To answer your question, yes, you CAN screw it back in a different place...but I have to side with Bumper and say that it does not look sturdy or safe to me and I would scrap that saddle immediately.

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Can you say new saddle for Christmas?

Yes the saddle most likely can be fixed but you'll need to find a good saddlemaker to do it or you could contact the manufacturer and see if you could send it to them.

Good luck.

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What brand of saddle is that?

I would look into getting another one. Thats absolutely dangerous how they rigged your saddle and the saddle maker should be beaten for it.

Its a good thing that you weren't on it when it would of let loose eventually.

Good luck in your saddle search!

Vickie

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Yikes!!!! I have to side with the others--you need to get another saddle, even a used one, that is made sturdier than that one. If it was me, I don't think I'd trust it even if it was fixed, because the other side is just as weak could cause you to get hurt! Sorry that happened to you, but maybe it's a blessing in disguise. At least you weren't aboard when it happened. [Eek!]

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This is a B Bar B show saddle I bought off Ebay.... So maybe that says a lot right there. Maybe this is a good lesson for those who are thinking of buying one, as well as a good lesson for myself.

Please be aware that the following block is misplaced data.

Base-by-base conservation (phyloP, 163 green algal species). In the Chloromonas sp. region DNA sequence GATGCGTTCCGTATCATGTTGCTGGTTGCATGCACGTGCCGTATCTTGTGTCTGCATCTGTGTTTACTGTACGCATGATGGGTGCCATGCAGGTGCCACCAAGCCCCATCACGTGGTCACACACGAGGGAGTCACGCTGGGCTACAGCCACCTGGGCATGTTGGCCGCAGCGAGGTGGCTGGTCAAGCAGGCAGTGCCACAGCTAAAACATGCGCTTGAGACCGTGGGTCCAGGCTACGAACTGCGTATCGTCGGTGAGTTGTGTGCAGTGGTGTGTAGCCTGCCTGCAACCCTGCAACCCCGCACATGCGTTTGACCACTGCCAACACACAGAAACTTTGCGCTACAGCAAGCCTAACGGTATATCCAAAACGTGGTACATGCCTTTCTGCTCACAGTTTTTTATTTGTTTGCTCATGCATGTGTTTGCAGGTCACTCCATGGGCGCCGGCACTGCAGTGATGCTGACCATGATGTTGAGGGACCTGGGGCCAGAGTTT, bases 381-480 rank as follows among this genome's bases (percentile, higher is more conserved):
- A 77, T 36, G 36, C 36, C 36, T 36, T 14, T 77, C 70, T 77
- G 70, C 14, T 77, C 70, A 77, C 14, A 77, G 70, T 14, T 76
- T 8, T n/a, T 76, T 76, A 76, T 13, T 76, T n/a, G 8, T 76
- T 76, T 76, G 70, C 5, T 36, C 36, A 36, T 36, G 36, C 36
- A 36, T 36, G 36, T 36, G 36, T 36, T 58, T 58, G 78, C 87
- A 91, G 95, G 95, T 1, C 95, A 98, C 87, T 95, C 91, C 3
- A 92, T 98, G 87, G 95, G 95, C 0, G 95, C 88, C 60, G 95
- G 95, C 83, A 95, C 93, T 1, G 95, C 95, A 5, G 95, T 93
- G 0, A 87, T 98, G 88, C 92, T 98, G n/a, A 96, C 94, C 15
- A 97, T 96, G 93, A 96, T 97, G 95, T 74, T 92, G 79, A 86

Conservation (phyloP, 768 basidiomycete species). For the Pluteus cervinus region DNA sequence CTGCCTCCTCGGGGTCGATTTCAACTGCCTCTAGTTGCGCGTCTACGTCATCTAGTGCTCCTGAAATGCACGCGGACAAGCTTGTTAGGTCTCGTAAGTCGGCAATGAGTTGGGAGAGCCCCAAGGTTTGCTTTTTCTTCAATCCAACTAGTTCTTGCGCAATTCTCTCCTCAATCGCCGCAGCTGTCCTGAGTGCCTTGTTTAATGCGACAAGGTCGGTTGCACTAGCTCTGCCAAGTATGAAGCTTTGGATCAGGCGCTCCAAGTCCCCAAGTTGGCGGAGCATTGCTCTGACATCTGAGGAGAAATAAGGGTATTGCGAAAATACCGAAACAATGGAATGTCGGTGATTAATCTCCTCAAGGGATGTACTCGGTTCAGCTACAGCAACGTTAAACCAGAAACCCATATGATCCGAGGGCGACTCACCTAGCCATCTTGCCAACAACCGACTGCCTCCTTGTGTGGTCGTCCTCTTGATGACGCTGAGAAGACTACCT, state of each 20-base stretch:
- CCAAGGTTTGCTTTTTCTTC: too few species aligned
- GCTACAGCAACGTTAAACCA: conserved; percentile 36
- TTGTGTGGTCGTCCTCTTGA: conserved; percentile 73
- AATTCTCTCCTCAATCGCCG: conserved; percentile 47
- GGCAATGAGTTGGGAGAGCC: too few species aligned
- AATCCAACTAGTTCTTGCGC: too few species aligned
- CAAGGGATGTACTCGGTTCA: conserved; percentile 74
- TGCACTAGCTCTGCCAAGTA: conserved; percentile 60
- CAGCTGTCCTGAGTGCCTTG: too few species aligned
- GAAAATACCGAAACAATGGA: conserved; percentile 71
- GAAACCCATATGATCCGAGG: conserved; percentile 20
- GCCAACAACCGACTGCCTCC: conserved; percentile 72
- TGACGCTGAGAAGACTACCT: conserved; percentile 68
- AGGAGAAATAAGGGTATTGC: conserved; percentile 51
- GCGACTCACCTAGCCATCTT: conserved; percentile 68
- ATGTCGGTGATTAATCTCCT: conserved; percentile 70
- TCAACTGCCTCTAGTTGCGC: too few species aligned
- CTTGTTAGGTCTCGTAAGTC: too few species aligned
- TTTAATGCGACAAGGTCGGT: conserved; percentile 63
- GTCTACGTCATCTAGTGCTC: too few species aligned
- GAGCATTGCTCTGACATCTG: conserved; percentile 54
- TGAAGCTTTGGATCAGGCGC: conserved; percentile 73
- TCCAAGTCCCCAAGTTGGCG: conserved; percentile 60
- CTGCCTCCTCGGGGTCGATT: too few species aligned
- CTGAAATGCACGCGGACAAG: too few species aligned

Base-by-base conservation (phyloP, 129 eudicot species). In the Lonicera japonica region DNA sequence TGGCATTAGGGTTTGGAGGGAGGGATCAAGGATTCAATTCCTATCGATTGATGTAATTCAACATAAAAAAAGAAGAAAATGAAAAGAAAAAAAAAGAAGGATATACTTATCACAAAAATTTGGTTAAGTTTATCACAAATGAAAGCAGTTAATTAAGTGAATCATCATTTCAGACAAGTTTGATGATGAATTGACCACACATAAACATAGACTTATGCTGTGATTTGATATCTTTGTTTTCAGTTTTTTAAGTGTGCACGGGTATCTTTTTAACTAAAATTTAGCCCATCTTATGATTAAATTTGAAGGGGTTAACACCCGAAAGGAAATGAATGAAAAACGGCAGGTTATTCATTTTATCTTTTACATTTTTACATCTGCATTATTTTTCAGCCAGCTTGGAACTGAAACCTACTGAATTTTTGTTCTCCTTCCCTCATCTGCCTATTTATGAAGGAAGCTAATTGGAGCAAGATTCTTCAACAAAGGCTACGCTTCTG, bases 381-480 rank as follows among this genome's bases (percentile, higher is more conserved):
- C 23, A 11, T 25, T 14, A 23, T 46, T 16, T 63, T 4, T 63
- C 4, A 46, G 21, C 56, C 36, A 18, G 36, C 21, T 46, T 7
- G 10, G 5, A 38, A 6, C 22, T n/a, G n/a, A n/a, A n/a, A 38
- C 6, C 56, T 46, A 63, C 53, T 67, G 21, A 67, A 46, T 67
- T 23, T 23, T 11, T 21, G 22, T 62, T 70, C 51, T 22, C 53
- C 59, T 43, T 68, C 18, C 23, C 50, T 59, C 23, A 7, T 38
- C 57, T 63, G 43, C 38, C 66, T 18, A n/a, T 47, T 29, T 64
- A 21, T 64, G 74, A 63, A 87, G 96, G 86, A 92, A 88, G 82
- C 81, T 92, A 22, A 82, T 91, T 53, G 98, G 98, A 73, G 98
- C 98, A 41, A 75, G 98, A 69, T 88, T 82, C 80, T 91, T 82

Oh and by the way, I ran across one of Santa's Elfs the other day, and he happened to mention to me that my husband is buying me a new saddle for Christmas (a really GOOD one!) [Yay]

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Hooray for Santa's elves! I'm glad you're safe, and obviously Santa wants to make sure you stay that way. [smile]

Sure shows that you get what you pay for doesn't it? That's why i always preach against cheap saddles (cheap, not inexpensive. Deals can be had!).

HTTY & GBTUSA

BUMPER

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Rollin',

You've gotten good advice. It might be painful to hear, but that saddle should be thrown away. It's dangerous to you and to your horse. The construction is obviously poor, but the real problem is the design. Doesn't matter how well you put it together when the design is unsafe. No saddle rigging should be attached this way.

The three main legitimate rigging types are Ring, Flat Plate, and In-Skirt. (You can see illustrations and info on each at this page: http://www.western-saddle-guide.com/saddle-rigging.html) You'll notice that the rigging on your saddle isn't one of these styles.

Good luck on your new saddle. Don't forget to consider buying used. You can buy a lot more saddle for your money in the used market.

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nah nah, dont blame EBay for the saddle. Ebay has good stuff if you know what to look for, in the people the description, ect, dont let one incident turn you off.